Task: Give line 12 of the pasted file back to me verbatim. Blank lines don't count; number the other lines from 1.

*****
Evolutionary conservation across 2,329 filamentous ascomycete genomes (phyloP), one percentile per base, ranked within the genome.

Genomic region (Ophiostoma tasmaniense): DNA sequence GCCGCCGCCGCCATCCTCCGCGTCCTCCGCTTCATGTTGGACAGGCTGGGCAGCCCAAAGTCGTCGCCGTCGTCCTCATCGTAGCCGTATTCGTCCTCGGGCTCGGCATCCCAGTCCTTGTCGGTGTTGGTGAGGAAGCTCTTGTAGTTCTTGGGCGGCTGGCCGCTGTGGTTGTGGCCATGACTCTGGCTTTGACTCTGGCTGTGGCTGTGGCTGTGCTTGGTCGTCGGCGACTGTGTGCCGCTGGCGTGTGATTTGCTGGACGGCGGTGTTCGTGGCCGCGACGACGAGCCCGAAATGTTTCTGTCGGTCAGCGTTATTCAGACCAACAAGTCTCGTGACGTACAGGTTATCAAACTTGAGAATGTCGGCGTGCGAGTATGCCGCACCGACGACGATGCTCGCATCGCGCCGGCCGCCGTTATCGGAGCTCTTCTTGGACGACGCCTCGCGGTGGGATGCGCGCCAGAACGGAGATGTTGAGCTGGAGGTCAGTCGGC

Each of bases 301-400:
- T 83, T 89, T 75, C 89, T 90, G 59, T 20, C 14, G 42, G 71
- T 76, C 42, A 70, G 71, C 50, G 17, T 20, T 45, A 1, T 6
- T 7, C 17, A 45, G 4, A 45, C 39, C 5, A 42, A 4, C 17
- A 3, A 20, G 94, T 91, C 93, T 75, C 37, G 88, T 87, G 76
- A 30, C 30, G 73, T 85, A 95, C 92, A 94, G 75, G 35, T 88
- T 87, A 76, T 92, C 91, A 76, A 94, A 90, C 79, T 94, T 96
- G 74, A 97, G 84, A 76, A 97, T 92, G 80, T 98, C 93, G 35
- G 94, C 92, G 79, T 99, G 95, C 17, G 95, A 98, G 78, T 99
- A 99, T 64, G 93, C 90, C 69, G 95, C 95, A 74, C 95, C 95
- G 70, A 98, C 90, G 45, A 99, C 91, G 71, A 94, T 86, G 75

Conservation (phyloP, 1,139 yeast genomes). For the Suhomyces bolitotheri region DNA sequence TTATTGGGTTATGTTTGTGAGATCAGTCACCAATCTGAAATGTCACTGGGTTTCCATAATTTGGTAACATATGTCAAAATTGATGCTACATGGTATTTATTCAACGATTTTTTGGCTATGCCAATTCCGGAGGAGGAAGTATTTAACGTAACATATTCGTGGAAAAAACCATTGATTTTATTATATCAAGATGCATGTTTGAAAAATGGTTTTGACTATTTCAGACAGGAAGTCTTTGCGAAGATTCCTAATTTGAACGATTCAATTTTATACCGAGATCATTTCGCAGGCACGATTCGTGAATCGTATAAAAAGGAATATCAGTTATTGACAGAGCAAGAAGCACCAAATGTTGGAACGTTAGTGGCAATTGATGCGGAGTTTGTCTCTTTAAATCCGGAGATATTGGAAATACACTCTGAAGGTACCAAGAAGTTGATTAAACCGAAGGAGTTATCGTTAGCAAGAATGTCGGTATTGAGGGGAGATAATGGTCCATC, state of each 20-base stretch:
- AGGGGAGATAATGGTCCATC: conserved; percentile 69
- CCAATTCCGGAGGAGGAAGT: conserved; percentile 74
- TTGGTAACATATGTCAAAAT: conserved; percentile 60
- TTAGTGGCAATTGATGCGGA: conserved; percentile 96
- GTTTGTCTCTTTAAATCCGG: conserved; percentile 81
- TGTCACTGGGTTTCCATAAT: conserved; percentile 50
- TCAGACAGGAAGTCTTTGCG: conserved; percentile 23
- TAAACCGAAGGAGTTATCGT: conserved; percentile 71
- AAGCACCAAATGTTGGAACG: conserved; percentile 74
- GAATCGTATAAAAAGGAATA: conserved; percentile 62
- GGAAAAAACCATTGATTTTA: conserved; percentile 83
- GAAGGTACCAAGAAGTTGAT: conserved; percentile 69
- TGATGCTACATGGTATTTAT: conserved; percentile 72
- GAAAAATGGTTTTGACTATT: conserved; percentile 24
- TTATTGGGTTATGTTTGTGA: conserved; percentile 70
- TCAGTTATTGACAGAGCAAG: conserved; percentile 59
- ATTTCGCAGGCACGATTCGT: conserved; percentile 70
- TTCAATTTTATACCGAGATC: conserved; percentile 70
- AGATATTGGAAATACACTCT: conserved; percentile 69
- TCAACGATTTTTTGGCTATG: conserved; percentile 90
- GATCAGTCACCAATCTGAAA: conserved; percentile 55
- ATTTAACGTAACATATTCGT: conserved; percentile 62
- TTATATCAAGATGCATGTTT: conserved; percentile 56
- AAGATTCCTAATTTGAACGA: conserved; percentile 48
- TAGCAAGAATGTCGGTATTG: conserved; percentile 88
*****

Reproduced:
- A 99, T 64, G 93, C 90, C 69, G 95, C 95, A 74, C 95, C 95